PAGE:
Lactose Intolerance - Everything On The Topic

Table of contents:

Lactose Intolerance - Everything On The Topic
Lactose Intolerance - Everything On The Topic
Video: Lactose Intolerance - Everything On The Topic
Video: Lactose intolerance - causes, symptoms, diagnosis, treatment & pathology 2023, February

Lactose intolerance

Lactose, the main carbohydrate of any milk, whether animal or human, consists of two individual sugars and is normally digested in the small intestine into glucose (single sugar, dextrose) and galactose (single sugar, mucous sugar). Incorrect digestion leads to complaints that can vary in severity. Some sufferers get severe discomfort even with the smallest amounts. Usually, however, small amounts of lactose are well tolerated.


  • Continue reading
  • more on the subject
  • Advice, downloads & tools
  • What are the causes of lactose intolerance?
  • What are the symptoms of lactose intolerance?
  • Lactose in Food
  • How is the diagnosis of lactose intolerance made?
  • How is lactose intolerance treated?

What are the causes of lactose intolerance?

In the event of an intolerance, the lactose is not or only insufficiently broken down because the responsible enzyme lactase is lacking. The lactose therefore reaches the large intestine (colon) undigested. There it is broken down by bacteria into lactic acid and acetic acid as well as intestinal gases (hydrogen, carbon dioxide) - this causes symptoms.

  • A so-called primary lactose intolerance can be hereditary and exist from birth or develop gradually. It begins with the very first contact with lactose, usually in infancy when breastfeeding, because breast milk also contains lactose. In Europe, around 15 percent of the population are lactose-intolerant, in Afro-Asian regions over 85 percent. It is assumed that tolerance in Europe represents an evolutionary adaptation to the dairy culture. Because of physical immaturity, premature babies are more prone to lactose intolerance, which can be temporary because enzyme production can ripen.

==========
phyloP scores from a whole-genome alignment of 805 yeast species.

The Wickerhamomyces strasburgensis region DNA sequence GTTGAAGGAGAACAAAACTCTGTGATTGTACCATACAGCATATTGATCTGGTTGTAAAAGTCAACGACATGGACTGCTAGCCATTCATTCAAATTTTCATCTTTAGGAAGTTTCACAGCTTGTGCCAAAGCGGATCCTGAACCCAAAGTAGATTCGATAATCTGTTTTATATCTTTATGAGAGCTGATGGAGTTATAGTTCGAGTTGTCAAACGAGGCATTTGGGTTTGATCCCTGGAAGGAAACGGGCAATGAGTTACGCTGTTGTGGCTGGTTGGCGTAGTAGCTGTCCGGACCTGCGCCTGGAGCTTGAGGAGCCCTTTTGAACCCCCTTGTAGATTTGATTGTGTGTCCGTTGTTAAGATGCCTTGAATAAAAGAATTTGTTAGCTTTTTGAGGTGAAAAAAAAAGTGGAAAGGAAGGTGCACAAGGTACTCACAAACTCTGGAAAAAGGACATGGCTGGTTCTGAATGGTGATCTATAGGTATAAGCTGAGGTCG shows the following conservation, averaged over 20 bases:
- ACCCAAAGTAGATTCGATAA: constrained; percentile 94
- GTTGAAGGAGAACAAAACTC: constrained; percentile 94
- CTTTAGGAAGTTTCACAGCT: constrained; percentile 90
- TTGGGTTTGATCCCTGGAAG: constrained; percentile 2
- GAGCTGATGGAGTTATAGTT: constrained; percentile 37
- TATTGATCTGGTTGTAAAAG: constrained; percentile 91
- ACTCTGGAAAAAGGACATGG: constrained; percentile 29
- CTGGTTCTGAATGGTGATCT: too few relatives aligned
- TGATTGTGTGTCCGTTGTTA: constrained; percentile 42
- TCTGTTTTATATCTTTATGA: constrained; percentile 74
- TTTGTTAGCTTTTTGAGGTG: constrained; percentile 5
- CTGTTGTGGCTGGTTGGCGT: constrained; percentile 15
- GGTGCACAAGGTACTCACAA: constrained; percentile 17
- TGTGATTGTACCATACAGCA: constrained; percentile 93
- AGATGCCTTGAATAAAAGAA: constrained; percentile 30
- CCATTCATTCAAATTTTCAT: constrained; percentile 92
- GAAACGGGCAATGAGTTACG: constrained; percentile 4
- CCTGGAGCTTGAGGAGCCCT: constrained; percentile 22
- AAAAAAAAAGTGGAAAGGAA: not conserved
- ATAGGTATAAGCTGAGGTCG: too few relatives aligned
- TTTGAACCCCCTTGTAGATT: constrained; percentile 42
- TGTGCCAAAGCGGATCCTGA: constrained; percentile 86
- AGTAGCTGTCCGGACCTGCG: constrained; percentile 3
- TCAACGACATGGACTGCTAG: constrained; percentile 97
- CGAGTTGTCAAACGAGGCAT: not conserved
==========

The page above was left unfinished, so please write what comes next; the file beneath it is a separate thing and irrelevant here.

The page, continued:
• A so-called secondary lactose intolerance is the result of another disease. For example, in the case of an original gluten intolerance, the mucous membrane of the small intestine, where the lactose-breaking enzyme lactase is located, is severely damaged. However, this damage is reversible, ie it recedes when the intestinal mucosa heals; the tolerability of lactose thus improves again. In addition, secondary lactose intolerance can occur in other intestinal diseases such as chronic inflammatory bowel diseases (e.g. ulcerative colitis, Crohn's disease) or gastrointestinal infections.

What are the symptoms of lactose intolerance?

About one to two hours after a meal containing lactose, the following symptoms can occur:

  • Flatulence,
  • Stomach pain,
  • Diarrhea,
  • possibly nausea and vomiting.

Non-specific complaints such as tiredness or general malaise can also occur.

Lactose in Food

The lactose content of certain foods:

  • Lactose-free: are all foods that do not contain any milk or dairy products, e.g. soy products, plant-based milk powder, margarine, meat, eggs, cereals, potatoes etc.
  • Almost lactose-free (less than one gram of lactose / 100 grams): e.g. butter, rice, coconut and oat milk, hard, semi-hard and soft cheese.
  • Medium lactose content (one to 4.5 grams of lactose / 100 grams): e.g. curd cheese, cottage cheese, sour milk and cream, buttermilk.
  • Higher or high lactose content (over 4.5 grams of lactose / 100 grams): e.g. milk, whey.

A list of foods and their exact lactose content can be found at the Association of Diaetologists Austria.

Lactose can also be found in the following ingredients or products:

  • Milk bread, cakes and tarts,
  • Baking mixes,
  • Breadcrumbs,
  • Ice,
  • Mashed potatoes e.g. powder,
  • Ketchup, mustard, mayonnaise,
  • Ready meals and sauces,